Typically, Redux stores your data within nodes. If you structure your application in different feature modules, each module could have its data stored within its own node. The combination of all those nodes is called the Redux store.
Redux has a typical structure with some core concepts: action, reducer, and selector.
An action can be dispatched (e.g. by one of your components) when something happens. This action impacts your application state. Therefore reducers listen to all actions and update their state if necessary. Finally, components listen to state changes through selectors to update the view. Setting up this structure for each action already requires you to write some code. Having to do this for all actions within each module of your application will make you end up with a lot of code.
Before React came with hooks, connecting components to the Redux state was very tedious. No more need for using “mapStateToProps”, “mapDispatchToProps”, and higher-order components. Now the store is easily accessible by using the useSelector (to select state) and useDispatch (to dispatch actions) hooks.
Using Redux is not difficult, but you have to invest some time to grasp this pattern and how the concepts are related to each other. Redux proves to be a very predictable and reliable state management tool that we use in most applications within icapps. It also comes with debugging tools making it possible to view the full Redux store or to see all dispatched actions together with their impact on the current state.
An example of how to use Redux:
Essentially, Mobx is a simple, scalable, and battle-tested state management solution. It works in a reactive, mutative way and when used with React, it does an internal comparison of the state to determine which React components should rerender.
With 24.4k stars on Github [https://github.com/mobxjs/mobx] at the time of writing this blog post, it is a popular choice for state management.
Due to its reactive nature, Mobx is more simplistic but very different from other state management tools like Redux.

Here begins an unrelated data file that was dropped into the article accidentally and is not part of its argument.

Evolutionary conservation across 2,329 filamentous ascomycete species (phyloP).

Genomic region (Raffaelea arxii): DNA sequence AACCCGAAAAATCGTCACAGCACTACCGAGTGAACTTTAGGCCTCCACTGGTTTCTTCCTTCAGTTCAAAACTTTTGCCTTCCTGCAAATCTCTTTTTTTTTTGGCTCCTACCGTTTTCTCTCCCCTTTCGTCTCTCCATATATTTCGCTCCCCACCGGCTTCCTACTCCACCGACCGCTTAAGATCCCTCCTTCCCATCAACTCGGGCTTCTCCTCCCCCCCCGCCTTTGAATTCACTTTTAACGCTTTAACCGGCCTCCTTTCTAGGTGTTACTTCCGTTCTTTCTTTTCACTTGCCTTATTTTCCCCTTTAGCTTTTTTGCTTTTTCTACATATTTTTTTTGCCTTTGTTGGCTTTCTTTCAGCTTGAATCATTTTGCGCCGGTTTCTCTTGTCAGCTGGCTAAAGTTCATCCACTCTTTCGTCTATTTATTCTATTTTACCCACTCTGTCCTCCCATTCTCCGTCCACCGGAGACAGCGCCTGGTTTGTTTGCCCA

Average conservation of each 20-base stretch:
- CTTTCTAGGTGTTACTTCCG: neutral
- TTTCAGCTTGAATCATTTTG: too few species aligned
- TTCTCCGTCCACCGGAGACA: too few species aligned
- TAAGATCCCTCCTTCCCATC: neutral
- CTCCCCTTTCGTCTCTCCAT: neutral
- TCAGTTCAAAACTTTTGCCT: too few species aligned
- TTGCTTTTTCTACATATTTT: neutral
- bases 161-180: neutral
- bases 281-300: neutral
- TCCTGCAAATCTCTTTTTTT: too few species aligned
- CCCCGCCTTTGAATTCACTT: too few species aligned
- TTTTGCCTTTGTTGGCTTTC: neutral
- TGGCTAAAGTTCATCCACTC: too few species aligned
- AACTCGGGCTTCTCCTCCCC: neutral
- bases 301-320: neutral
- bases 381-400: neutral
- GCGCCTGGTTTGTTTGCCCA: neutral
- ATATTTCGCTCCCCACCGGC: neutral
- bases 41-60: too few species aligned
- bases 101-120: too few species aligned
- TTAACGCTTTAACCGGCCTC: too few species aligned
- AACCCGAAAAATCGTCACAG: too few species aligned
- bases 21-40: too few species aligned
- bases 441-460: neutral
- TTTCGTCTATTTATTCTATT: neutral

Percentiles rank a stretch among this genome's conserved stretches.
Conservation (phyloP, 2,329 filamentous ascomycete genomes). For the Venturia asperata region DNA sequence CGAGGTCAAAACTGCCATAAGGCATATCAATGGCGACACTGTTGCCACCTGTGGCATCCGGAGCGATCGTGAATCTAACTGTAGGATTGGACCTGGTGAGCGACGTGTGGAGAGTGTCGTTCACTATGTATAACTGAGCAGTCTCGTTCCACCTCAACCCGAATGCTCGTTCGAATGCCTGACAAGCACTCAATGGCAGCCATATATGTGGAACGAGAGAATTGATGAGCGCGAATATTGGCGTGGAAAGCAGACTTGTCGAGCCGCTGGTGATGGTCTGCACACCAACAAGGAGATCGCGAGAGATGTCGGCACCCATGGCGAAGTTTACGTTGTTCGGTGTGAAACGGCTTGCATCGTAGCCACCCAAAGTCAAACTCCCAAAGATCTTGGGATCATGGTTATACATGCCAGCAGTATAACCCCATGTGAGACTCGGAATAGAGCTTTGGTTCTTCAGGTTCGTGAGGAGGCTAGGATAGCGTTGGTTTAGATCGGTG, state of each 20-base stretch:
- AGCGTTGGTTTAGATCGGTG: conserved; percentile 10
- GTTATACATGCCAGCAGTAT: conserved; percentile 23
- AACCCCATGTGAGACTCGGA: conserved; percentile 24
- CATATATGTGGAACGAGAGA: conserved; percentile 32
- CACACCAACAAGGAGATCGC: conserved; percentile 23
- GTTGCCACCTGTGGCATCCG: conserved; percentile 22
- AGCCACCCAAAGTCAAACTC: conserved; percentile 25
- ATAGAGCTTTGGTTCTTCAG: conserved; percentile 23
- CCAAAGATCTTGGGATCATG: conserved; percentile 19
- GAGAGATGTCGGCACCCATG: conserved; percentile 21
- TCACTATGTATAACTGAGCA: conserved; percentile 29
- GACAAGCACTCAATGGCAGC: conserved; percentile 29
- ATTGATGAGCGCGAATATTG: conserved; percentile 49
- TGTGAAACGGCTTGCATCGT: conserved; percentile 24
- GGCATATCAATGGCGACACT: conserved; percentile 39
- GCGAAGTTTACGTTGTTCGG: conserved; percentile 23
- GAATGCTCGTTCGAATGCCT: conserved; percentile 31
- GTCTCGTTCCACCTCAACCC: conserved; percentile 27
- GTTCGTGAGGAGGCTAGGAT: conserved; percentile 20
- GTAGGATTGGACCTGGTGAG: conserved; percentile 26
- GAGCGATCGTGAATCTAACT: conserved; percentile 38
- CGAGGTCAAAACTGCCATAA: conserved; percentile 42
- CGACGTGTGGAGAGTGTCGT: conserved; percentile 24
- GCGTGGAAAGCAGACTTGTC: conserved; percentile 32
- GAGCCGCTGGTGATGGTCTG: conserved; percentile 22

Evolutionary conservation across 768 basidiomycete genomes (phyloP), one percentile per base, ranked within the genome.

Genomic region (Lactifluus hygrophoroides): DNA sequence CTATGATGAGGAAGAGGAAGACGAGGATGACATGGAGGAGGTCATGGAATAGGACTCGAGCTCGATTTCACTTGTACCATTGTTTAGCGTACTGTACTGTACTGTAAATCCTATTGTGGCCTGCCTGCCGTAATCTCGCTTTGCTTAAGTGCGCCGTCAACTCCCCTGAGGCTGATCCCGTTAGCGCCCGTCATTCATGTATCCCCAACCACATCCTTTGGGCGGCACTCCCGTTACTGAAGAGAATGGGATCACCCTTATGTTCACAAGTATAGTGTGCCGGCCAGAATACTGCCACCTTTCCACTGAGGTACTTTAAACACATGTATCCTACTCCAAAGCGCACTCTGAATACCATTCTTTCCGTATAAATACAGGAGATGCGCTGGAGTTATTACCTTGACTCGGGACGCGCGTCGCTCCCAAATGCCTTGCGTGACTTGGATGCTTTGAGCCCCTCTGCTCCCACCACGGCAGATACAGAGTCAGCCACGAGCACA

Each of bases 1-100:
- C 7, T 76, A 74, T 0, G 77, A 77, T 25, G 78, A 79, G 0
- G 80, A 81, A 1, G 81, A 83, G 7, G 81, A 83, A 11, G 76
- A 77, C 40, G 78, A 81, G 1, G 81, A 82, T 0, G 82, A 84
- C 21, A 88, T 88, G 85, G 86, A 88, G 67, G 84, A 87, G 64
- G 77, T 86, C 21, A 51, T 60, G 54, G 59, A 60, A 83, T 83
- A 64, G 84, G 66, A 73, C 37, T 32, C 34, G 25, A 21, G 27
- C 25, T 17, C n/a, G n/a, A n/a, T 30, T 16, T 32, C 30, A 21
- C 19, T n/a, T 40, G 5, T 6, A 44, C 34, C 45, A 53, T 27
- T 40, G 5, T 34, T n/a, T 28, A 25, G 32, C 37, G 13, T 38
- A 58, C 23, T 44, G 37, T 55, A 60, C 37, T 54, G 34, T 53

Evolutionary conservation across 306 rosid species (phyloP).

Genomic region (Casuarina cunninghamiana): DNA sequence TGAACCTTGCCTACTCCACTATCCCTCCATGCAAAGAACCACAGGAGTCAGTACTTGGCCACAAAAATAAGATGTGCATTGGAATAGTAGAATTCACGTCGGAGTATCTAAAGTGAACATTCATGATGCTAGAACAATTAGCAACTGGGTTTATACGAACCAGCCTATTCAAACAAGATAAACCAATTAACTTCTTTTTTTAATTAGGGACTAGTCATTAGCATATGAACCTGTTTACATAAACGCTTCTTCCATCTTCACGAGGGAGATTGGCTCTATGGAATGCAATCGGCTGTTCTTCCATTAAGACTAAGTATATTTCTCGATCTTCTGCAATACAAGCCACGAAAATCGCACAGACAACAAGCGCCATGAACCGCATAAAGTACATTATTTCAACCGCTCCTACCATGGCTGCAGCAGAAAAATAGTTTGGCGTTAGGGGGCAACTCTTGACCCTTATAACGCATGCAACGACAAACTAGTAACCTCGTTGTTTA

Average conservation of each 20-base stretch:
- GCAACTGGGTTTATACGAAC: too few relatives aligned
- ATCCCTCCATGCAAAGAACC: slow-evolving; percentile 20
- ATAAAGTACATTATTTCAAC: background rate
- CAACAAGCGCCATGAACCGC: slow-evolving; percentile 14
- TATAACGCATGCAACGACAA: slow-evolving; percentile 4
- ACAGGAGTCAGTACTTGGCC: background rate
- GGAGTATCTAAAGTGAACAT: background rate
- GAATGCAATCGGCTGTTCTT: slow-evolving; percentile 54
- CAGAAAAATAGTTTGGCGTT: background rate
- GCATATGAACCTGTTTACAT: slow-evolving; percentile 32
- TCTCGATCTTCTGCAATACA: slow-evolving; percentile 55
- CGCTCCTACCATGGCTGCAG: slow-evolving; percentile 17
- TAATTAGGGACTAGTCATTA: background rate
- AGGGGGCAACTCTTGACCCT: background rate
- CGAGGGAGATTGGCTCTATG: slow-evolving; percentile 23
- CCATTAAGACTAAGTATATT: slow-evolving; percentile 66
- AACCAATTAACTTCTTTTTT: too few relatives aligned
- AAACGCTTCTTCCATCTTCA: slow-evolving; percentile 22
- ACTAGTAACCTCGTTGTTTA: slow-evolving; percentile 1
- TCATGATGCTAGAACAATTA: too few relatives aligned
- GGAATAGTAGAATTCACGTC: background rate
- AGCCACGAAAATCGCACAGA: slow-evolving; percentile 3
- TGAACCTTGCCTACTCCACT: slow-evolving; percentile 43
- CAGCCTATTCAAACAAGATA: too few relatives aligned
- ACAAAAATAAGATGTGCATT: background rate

You could easily mutate a deeply-nested observable and Mobx would know what relevant components to re-render. This is a lot harder in state management tools that rely on immutable changes, like Redux (although there are libraries like Immer to help you with this), though, we strongly believe the application state should be as normalized and simple as possible. For handling side effects, Mobx has built-in actions and reactions that can be used to manually or automatically update state.
An example of how to use MobX:
To Sum up
Since the choice of state manager has an important impact on the stability of your application, we feel like it’s important to regularly compare and try out new and different state managers available. With this knowledge in mind, we can make the right decision. At icapps, we use Redux as the state manager for 90% of all our projects. Redux is a very reliable and powerful tool to maintain larger, more complex projects. Although Redux has a steep learning curve, it's worth the investment because this state manager is so powerful and widely used. Plus, due to its large scalability, a great amount of data can be handled with Redux.
When we feel the need to isolate some smaller components within the application, components that don’t require many updates, we use Context to manage them separately. The combination of Redux and Context has been successful in our experience. But, we always keep an eye on innovation and we are able to adjust to the requirements of the project and our customers.